Betsy Palmer “A Scream Queen Legend in Her Own Words”. Digital Films Distribution. (Available for purchase at Amazon.Com) Reviewed by Brian Kirst
Those lucky enough to meet actress Betsy Palmer (AKA Mama Voorhees – as if you didn’t already know) in person often find themselves inundated with information. Mention her production of Countess Dracula in 1979, at the Studio Arena Theatre in Buffalo, and she’ll blush with love for that particular role and then swiftly reminisce about how she had to make the quickest and most difficult costume changes ever imagined during its run. Produce a leggy, cheesecake photo for her to sign and she’ll remember how all the young starlets in the 1950’s, no matter how serious their intentions, were required to pose for such seductive publicity images. Enquire about her long run as a game show guest during television’s golden years and she’ll relate how she never got to see herself in any of those productions as they were all performed live.
For those who haven’t made Ms. Palmer’s acquaintance -and even for those who have, director S. Shane Marr has done the world a great service by producing Betsy Palmer “A Scream Queen Legend in Her Own Words”. Marr, who worked with Palmer on the forthcoming Bell Witch:The Movie, was so enchanted by Palmer’s show biz stories that he ingeniously decided to have her sit before his camera and talk to it as if it were an eager new friend.
We get the familiar Friday the 13th story. Palmer’s car broke down and needing the $10,000, she accepted the role of Mrs. Voorhees even though she hated the script. Palmer delights in the irony that while this killer mommy is her best known role, her decision was initially made because she thought that no one would ever see the film. It is interesting to watch her make sense of her place in film history and hear her analyzing the appeal of her most popular character.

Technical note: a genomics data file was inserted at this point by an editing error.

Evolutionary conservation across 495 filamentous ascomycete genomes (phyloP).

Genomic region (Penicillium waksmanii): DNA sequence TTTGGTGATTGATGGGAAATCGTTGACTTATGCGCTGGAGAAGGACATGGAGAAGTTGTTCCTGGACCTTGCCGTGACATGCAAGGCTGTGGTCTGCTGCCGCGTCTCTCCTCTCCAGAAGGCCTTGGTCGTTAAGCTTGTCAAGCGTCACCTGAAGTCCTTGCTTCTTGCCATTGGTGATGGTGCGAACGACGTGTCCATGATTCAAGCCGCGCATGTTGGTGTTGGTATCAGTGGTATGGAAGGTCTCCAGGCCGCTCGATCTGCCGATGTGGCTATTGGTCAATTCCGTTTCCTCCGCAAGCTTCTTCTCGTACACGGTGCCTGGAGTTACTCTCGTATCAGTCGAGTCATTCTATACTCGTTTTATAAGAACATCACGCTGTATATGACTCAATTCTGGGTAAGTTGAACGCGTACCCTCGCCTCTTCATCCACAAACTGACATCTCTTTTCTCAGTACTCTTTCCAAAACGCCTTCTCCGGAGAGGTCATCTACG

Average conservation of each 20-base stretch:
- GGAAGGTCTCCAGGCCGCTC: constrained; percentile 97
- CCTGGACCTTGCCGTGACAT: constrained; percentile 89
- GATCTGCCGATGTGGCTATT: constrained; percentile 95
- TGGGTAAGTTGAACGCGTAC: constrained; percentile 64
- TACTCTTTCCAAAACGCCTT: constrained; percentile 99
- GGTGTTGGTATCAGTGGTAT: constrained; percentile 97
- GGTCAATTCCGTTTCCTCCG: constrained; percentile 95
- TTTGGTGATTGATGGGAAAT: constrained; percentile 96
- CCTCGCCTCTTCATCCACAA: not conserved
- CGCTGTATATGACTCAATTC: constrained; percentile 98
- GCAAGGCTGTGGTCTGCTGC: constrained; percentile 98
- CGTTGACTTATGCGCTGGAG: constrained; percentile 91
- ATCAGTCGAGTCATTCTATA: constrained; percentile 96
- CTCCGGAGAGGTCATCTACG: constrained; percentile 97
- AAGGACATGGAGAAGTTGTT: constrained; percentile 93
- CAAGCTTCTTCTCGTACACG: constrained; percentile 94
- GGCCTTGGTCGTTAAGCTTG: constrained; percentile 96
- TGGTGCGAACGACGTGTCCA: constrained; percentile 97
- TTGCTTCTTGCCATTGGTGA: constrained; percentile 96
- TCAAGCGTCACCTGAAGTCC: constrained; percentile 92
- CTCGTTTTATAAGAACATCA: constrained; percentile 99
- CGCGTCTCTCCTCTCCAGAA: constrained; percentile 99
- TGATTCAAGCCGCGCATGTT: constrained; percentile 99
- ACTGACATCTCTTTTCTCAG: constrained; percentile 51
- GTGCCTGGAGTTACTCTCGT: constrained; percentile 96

More than that, we learn of Palmer’s humble beginnings and her gradual indoctrination into an acting career. She regales us with stories of working with famed director John Ford and the behind the scenes controversies of one of her earliest, best known films Mister Roberts. We are, also, told that she actually got along with the combative Joan Crawford on the set of their film Queen Bee. One of the most interesting stories is about her adventures making the obscure, low budget The True Story of Lynn Stuart with Hawaii Five-0′s Jack Lord. Apparently, the real Lynn Stuart visited the set and brought more attention to her presence by elaborately masking herself then if she had just shown up and silently observed.
It would have been nice to have learned something about Palmer’s other genre credits (1999’s The Fear: Resurrection and 2005’s Penny Dreadful) yet she does speak glowingly of the upcoming Bell Witch: The Movie and of her hopes to be involved in any sequels.
Overall, Marr allows us to see Palmer as she truly is – both warm and sharply inviting. She ultimately proves herself to be that lively aunt or grandmotherly figure that has lived a life that most could only dream of.